Effectively using Facebook for branding

Facebook provides many avenues for a business to engage users. Here are some tips to use the platform to your advantage:

1. Give subscribers information. Facebook allows you to list a lot of details about your business, including location, hours and website information. Provide this data so users can find other ways to engage with your business.

2. Engage subscribers. Users may ask questions or post comments about your business on the page. Don’t leave these messages unanswered.

3. Post interesting and relevant content. If you own a business of electrical contractors, a video of a cat playing the piano may not be best for your brand image. While it is important to post often, ensure your content relates to your business. Use Page Insights to get ideas about which posts are performing well with your audience.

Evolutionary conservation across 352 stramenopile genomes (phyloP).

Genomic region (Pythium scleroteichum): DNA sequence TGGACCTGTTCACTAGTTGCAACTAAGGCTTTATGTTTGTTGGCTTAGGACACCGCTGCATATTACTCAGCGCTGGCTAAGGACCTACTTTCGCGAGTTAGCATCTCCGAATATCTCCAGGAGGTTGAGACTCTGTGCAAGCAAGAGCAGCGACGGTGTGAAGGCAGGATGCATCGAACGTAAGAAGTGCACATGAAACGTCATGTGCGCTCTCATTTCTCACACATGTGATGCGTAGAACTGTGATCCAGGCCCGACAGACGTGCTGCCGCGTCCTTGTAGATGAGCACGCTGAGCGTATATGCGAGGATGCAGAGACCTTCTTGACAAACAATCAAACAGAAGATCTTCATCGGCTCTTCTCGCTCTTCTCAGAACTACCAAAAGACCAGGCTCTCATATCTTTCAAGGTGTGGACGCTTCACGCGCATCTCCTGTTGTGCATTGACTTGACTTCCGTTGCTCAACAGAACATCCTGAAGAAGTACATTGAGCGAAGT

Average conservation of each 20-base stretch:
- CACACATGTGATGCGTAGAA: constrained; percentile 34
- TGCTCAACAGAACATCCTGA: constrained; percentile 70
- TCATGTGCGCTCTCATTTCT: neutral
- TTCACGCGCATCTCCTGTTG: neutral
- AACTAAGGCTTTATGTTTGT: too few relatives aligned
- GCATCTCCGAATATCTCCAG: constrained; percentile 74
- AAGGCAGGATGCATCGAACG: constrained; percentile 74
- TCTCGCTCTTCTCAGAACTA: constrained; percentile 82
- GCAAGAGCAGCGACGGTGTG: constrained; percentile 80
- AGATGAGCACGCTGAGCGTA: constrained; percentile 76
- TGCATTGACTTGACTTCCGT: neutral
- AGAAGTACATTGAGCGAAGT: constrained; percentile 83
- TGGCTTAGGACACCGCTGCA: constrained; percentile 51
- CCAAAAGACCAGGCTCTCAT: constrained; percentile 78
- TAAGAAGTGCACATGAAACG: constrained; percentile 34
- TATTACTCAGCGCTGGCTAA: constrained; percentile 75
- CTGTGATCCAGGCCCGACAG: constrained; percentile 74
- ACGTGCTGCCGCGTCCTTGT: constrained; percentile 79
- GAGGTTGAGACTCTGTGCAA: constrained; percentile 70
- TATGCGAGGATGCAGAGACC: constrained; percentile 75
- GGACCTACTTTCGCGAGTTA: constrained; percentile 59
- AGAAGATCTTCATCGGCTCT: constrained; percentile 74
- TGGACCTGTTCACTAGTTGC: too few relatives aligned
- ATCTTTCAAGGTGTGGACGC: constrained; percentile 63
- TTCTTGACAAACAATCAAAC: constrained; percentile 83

As with any customer-facing materials you put out, remember that it’s a reflection of your business. This comes with two caveats:

1. Don’t be afraid to let people in and show off your business’s personality. Do you throw fun events at work or take part in charitable giving? Take some action shots and have a good time with it.

2. That being said, you do want to protect your business’s reputation. Don’t put out any potentially offensive material. Generally, it’s better to err on the side of caution here.

Potential customers, the competition, suppliers and others can pull your business credit reports without your permission or knowledge to get a “true” look at how things are managed. Make sure you always know what they’ll be seeing.

This article originally appeared on Nav.com and was re-purposed with their permission.

For information about Opportunity Fund’s small business loans, please contact us at 866-299-8173 or loans@opportunityfund.org.  For questions about your existing loan or other customer service questions, please contact us at 866-299-8173 or sbhelp@opportunityfund.org.